Vector Hawk joins Lockheed's sUAS family


May 14, 2014

The Vector Hawk has joined Lockheed Martin's small unmanned aircraft system (sUAS) family

The Vector Hawk has joined Lockheed Martin's small unmanned aircraft system (sUAS) family

Lockheed Martin has expanded its small unmanned aircraft system (sUAS) family with the introduction of the Vector Hawk. Coming in a number of variants, Lockheed says the aircraft is suitable for a wide variety of different missions thanks to its ability to be rapidly reconfigured in the field.

The Vector Hawk is designed as a modular platform that can switch between fixed-wing, vertical takeoff and landing (VTOL), and tilt-rotor configurations. The fixed-wing variants can be either hand launched or, by folding the wings back, launched from a tube, while the VTOL and tilt-rotor variants can be launched from land or a water surface. The tilt-rotor variant is also able to transition to fixed wing flight in the air. The different configurations are also able to share common payloads.

The aircraft boasts a vertical profile of 4 in (10 cm) and a gross takeoff weight of 4 lb (1.8 kg), with the ability to carry payloads of 0.75 lb (340 g). It is capable of fully autonomous flight and landing, with a data link provided by high bandwidth software defined radio and mesh networking, including 3G, 4G and LTE cellular. Lockheed says it is also inaudible at operational slant ranges and is waterproof, allowing it to be used in a range of weather conditions and at sea.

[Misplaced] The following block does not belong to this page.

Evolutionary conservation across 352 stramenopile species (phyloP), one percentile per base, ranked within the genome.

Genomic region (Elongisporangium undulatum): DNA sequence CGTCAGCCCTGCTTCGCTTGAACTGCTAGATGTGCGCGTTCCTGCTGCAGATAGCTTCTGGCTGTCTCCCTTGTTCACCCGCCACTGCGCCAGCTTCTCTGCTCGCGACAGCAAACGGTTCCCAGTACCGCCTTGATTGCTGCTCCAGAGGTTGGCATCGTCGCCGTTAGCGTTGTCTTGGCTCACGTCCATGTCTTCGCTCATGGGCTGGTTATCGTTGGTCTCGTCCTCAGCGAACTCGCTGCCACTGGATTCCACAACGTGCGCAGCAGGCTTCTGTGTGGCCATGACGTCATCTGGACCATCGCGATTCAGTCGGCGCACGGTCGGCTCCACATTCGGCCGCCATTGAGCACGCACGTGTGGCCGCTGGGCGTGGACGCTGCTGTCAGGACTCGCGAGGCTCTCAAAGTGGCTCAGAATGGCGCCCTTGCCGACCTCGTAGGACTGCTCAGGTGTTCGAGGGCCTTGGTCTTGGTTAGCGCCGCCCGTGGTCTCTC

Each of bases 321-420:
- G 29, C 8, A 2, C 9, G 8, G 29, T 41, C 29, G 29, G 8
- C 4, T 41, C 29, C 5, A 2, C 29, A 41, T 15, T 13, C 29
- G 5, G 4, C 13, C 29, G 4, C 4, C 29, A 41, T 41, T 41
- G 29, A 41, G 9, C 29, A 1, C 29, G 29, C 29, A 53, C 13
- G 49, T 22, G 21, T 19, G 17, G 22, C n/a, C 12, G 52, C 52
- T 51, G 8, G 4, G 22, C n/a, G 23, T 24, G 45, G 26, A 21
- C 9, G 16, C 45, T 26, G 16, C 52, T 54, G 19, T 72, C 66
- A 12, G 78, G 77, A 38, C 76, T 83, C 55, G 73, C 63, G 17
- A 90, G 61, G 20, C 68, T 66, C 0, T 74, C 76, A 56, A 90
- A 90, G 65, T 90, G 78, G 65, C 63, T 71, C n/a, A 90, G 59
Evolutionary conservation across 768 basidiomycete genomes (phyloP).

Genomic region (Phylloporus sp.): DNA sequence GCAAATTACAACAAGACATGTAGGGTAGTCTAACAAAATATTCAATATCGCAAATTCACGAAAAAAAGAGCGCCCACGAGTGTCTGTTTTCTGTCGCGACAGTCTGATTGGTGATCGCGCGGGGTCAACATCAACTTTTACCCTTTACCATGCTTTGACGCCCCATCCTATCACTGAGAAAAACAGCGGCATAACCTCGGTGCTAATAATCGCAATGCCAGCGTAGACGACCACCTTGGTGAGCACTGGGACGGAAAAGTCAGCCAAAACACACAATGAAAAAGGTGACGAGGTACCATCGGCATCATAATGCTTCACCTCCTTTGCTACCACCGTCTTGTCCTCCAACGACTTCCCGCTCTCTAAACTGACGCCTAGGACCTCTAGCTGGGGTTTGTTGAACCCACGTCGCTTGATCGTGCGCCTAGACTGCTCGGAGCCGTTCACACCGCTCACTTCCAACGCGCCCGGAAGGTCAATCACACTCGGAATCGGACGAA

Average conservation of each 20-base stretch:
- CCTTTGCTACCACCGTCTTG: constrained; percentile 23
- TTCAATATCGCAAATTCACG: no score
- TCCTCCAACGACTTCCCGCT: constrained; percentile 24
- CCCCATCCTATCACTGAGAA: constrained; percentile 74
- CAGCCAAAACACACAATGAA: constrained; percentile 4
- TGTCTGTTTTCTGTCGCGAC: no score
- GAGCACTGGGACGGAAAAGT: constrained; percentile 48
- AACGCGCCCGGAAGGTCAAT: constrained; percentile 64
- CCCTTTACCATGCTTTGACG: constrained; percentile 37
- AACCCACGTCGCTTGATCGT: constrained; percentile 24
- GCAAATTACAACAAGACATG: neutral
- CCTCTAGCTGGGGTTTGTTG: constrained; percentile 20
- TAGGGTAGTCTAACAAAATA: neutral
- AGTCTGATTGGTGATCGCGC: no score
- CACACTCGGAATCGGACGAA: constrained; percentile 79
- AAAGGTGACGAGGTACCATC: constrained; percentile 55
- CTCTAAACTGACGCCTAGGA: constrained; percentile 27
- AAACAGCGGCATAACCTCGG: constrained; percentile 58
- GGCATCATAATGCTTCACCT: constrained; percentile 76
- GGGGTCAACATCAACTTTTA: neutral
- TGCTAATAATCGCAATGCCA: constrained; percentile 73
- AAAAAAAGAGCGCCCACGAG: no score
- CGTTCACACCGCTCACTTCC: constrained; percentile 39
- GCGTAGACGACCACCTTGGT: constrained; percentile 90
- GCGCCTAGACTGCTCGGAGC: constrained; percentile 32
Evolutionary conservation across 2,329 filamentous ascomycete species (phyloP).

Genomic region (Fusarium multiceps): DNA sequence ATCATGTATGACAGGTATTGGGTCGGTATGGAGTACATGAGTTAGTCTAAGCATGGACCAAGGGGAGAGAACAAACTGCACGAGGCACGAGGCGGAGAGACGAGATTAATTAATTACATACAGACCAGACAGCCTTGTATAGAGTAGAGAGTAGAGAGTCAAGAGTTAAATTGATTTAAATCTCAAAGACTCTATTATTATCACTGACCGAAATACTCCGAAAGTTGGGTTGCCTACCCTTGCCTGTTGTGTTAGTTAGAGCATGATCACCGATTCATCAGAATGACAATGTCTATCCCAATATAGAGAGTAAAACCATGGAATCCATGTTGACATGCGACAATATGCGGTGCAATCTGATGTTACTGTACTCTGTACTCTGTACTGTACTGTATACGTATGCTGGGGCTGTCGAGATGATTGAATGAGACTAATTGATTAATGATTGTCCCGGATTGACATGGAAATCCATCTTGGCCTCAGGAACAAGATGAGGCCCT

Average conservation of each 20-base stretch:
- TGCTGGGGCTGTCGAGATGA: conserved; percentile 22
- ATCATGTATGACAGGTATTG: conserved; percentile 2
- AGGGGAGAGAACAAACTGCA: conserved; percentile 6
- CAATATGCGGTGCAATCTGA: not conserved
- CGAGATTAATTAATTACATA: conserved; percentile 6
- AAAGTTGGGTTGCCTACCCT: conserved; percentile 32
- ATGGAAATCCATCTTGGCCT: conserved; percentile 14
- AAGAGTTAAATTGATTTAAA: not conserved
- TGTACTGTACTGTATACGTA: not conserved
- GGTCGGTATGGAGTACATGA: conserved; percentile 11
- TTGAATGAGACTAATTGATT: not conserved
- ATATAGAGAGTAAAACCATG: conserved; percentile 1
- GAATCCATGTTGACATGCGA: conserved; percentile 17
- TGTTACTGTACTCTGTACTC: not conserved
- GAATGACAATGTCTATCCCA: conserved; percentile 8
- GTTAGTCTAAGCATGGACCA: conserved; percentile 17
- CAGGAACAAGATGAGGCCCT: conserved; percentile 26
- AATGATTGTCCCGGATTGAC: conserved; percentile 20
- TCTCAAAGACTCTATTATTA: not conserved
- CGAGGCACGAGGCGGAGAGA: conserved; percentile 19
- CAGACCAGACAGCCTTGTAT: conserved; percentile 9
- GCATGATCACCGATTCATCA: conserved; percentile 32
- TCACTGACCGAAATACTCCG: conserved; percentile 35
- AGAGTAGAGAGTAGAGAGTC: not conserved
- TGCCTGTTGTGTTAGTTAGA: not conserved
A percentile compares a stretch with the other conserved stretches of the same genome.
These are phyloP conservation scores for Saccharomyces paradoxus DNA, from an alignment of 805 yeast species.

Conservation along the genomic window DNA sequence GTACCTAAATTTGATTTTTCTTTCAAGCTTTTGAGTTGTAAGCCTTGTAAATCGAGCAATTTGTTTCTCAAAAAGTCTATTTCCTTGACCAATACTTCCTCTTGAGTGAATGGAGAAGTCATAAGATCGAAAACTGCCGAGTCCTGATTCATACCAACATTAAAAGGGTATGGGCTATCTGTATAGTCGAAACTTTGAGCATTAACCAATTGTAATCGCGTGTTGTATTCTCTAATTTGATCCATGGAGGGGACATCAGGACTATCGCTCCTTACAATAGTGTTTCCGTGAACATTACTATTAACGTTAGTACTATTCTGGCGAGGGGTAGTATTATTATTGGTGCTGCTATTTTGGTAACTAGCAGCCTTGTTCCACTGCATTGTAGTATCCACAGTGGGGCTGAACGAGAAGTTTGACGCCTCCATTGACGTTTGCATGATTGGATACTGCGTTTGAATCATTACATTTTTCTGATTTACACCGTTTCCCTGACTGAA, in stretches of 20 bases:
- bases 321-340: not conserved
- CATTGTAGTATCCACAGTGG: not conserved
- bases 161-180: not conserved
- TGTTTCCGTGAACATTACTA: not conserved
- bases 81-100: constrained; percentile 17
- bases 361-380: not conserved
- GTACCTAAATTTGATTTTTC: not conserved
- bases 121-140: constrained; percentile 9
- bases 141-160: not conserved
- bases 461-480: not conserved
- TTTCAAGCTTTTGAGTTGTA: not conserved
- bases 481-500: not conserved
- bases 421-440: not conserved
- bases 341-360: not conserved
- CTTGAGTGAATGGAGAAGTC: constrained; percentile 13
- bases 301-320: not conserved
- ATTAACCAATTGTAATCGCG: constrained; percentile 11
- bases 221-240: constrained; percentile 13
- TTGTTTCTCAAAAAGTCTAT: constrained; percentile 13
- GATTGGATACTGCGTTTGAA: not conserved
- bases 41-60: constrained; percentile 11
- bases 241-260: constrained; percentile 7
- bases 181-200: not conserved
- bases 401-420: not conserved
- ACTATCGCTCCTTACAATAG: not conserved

The Vector Hawk was unveiled at the AUVSI 2014 convention in Florida this week, where Lockheed Martin business development manager told Defense Update that the fixed wing variant has a cruising speed of 30 knots (35 mph/56 km/h) and a dash speed of 70 knots (80 mph/130 km/h), while the tilt-rotor variant can achieve dash speeds of 50 knots (58 mph/93 km/h), with the ability to hover and fly inverted.

Source: Lockheed Martin

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Darren Quick Darren's love of technology started in primary school with a Nintendo Game & Watch Donkey Kong (still functioning) and a Commodore VIC 20 computer (not still functioning). In high school he upgraded to a 286 PC, and he's been following Moore's law ever since. This love of technology continued through a number of university courses and crappy jobs until 2008, when his interests found a home at Gizmag. All articles by Darren Quick
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